What is the most important research you have been working on?
Earth System Science – It’s about seeing the Earth as one system, and understanding the interactions between biological, geophysical, chemical and human activities in the system. I am part of an international team that is working on research called the Planetary Boundaries. We want to identify thresholds for our perturbations of the environment. For example, boundaries that humans should not cross. Crossing these boundaries would not necessarily lead to an immediate environmental disaster. But they would greatly increase the risk that the functioning of the Earth as a system would change in such a way that could undermine the Earth as a living space for a thriving human community.
Climate change is one example: Politicians have said that human activities must not warm the planet by more than 2 degrees compared to the temperature before the Industrial Revolution. So that can be thought of as a Planetary Boundary – Delineating how much we humans can maximally influence the Earth’s climate. But humans influence many more functions in the Earth System than climate. In total, our research team identified nine Earth processes, including climate, where there is a need for a Planetary Boundary.
What role do cities play in environmental change?
First of all, many cities have been built on reclaimed land – Shallow water sites by the coast which are claimed for land use. By building on these water sites, you remove sea plants like eelgrass beds that are really good at absorbing carbon dioxide and fixing CO₂. So changing the existence of these coastal sites, actually affects the CO₂ balance tremendously. So this land reclamation reduces the ability of the Earth’s vegetation to take CO2 out of the atmosphere.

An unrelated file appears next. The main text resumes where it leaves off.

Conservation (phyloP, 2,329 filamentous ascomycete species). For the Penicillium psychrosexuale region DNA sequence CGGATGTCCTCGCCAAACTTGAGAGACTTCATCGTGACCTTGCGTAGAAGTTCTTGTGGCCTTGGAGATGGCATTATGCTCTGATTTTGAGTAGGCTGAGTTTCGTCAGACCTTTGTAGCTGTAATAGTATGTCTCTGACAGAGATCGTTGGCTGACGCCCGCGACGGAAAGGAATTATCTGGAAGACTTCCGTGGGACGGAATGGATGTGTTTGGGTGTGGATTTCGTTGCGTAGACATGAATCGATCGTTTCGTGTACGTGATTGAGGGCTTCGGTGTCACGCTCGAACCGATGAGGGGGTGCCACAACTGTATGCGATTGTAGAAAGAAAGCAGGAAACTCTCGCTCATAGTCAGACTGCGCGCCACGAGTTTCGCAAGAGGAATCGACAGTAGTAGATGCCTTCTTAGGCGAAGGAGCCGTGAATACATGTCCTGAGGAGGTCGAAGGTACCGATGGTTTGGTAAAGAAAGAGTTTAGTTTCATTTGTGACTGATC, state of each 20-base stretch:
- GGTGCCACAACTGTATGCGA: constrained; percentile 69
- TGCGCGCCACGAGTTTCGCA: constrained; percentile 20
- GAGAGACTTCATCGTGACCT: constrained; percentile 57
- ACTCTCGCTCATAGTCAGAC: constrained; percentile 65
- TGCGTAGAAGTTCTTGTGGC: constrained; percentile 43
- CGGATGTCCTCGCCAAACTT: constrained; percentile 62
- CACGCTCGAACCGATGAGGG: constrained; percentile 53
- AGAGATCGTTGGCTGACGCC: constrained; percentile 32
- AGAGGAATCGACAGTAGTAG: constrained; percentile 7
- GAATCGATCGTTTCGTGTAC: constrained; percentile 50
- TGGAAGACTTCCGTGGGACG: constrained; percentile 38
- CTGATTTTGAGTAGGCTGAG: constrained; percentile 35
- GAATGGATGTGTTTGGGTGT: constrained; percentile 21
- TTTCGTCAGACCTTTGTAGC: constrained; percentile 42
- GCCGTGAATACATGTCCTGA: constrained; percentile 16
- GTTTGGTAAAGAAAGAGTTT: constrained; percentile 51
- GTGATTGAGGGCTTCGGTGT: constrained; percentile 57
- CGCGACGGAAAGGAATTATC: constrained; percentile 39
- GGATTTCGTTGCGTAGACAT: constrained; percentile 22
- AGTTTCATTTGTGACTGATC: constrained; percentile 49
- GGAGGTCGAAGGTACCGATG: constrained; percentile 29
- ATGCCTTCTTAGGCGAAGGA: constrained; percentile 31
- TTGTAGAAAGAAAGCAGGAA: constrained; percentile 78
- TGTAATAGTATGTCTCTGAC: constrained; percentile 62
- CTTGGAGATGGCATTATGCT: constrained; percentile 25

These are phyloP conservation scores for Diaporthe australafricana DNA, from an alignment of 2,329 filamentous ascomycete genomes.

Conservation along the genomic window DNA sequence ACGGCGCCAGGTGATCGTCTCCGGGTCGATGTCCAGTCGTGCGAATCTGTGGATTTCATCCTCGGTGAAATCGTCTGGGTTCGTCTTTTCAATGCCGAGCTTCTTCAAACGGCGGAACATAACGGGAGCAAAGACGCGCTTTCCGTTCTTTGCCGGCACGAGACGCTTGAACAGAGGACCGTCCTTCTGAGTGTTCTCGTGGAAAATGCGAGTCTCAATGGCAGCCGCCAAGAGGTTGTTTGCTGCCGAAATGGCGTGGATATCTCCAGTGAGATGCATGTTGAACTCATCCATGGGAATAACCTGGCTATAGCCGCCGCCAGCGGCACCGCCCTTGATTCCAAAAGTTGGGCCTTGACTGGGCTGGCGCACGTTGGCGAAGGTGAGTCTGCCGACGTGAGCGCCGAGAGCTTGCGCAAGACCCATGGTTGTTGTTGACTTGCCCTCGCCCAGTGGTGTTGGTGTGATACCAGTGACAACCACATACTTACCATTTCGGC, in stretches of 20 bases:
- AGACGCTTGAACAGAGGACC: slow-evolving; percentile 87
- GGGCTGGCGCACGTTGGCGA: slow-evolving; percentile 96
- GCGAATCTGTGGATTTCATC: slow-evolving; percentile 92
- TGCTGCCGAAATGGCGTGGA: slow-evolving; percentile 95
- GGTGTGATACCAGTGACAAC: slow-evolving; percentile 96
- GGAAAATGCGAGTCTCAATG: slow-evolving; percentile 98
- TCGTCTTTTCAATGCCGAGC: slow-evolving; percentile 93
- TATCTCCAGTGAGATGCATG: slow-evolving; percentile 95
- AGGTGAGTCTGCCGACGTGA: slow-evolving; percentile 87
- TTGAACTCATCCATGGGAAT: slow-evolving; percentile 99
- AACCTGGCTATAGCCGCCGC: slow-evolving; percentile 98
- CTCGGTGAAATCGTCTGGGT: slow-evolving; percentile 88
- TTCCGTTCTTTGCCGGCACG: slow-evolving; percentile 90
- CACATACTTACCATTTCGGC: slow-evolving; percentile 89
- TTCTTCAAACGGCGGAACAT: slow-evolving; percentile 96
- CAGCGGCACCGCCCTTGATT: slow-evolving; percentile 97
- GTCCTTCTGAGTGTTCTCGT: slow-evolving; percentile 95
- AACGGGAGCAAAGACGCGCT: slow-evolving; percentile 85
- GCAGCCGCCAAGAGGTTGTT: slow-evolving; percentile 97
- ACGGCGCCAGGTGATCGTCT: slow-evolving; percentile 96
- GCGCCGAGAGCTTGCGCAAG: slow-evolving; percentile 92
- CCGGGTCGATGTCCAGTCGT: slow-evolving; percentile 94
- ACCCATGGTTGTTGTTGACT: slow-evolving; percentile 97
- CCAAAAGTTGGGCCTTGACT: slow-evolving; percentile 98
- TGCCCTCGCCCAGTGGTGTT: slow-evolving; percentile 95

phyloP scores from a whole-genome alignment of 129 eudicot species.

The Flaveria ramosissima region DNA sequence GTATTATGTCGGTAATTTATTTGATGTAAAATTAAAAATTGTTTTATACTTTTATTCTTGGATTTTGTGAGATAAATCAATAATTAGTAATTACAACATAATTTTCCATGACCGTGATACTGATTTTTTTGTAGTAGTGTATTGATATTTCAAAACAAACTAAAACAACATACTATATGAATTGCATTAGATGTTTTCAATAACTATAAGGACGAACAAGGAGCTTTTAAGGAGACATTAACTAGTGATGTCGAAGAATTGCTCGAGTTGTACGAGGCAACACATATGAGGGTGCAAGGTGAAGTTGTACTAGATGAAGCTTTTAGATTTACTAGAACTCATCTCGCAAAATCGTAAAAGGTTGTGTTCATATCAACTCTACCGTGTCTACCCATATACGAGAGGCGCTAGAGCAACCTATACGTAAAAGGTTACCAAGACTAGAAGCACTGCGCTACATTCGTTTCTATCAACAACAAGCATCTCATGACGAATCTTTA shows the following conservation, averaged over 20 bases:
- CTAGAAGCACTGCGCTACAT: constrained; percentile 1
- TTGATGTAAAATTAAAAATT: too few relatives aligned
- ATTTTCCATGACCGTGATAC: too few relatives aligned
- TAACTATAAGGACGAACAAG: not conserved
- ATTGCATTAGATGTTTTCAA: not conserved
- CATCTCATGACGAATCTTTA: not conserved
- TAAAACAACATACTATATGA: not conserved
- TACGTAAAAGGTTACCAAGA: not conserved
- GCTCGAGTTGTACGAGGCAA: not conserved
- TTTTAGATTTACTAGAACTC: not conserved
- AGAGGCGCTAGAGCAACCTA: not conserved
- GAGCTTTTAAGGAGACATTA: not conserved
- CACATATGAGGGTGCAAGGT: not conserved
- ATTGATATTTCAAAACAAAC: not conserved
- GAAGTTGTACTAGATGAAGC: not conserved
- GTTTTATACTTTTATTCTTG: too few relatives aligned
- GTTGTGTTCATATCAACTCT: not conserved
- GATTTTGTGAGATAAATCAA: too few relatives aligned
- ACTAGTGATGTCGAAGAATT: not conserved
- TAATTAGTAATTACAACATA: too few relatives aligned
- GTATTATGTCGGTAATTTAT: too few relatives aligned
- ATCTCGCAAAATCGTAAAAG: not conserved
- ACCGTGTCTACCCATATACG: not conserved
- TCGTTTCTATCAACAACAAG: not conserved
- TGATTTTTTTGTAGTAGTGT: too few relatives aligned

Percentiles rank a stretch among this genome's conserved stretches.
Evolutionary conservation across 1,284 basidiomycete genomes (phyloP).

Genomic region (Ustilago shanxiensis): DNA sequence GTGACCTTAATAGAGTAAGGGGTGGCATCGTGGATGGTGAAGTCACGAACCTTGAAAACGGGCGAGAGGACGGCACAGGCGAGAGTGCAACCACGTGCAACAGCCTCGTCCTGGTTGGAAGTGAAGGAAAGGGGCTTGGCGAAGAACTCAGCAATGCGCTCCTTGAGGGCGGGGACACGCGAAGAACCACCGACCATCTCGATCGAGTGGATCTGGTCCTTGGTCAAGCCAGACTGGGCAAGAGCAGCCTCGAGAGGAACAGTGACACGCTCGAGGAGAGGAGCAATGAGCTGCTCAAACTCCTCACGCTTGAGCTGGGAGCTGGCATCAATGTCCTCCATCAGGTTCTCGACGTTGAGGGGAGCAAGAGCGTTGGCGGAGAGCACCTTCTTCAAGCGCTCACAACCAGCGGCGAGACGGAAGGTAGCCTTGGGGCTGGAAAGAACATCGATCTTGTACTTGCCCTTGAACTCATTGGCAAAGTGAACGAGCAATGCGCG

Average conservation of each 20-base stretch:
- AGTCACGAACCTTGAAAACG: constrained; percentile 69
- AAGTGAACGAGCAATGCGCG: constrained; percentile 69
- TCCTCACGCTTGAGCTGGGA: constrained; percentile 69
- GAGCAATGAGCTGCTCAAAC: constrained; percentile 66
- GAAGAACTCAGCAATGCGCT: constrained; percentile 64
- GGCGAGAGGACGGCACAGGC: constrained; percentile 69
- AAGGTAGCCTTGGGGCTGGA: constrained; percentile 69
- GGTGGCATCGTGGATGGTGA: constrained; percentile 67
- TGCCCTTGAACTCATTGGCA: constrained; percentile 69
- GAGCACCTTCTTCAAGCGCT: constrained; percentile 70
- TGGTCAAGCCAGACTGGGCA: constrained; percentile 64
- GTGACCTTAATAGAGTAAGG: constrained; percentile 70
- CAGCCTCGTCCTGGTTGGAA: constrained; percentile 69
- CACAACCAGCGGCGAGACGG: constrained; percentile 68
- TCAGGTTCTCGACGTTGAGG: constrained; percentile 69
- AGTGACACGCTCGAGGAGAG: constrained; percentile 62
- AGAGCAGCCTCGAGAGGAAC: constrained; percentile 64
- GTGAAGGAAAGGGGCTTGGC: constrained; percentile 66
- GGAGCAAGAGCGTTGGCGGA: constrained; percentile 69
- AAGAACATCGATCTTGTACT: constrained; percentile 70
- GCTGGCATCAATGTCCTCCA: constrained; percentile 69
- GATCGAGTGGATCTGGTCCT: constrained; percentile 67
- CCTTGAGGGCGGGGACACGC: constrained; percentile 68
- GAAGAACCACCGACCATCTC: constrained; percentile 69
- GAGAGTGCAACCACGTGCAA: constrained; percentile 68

The CO₂ signature of buildings, themselves, is something that we need to look much more closely at. Here, it is not only a question of the CO2 footprint of the building materials, it is also the way we work! There is often a lack of good communication between the different actors in the building process. In almost every construction process, there is something that needs to be re-done prior to the building being used. For example, the ventilation system was wrong or something was assembled wrongly. So already before the building is ready to be used, there is often a huge extra-CO₂ footprint!
The other problem is waste. I mean there is so much waste coming from cities into the ocean. It’s waste of all forms: plastics, pollutants, wastewater, CO₂ … So the problems we are facing in oceans are really not produced there – but by the choices made on land. Acting responsibly in terms of waste – in all forms – is imperative for healthy oceans.
Who is the person who has most influenced the way you think about sustainability?
There is some really neat research going on by the Stockholm Resilience Center. That’s what I have been most fascinated by recently. In terms of bringing the use of the ocean onto a sustainable trajectory, the team around Henrik Österblom impresses me. They found that there are only a hand-full of companies in the world that control a very large proportion of the whole seafood industry. So the scientists went directly to the CEOs of these companies and are trying to help them understand and use science-based sustainability targets.
How do you see the world in 2050?
Our kids will no longer know what rubbish is. There won’t be such a thing. You will never throw anything out. Your nice furniture will be made out of modules that can be reused in other systems. And your fancy transport vehicle won’t be based on fossil fuels…
You might also want to enrol in her open access course on the Sustainable Development Goals on Coursera. And if you speak Danish, do check out ‘Hvordan skaber vi bedst bæredygtig udvikling for alle?‘.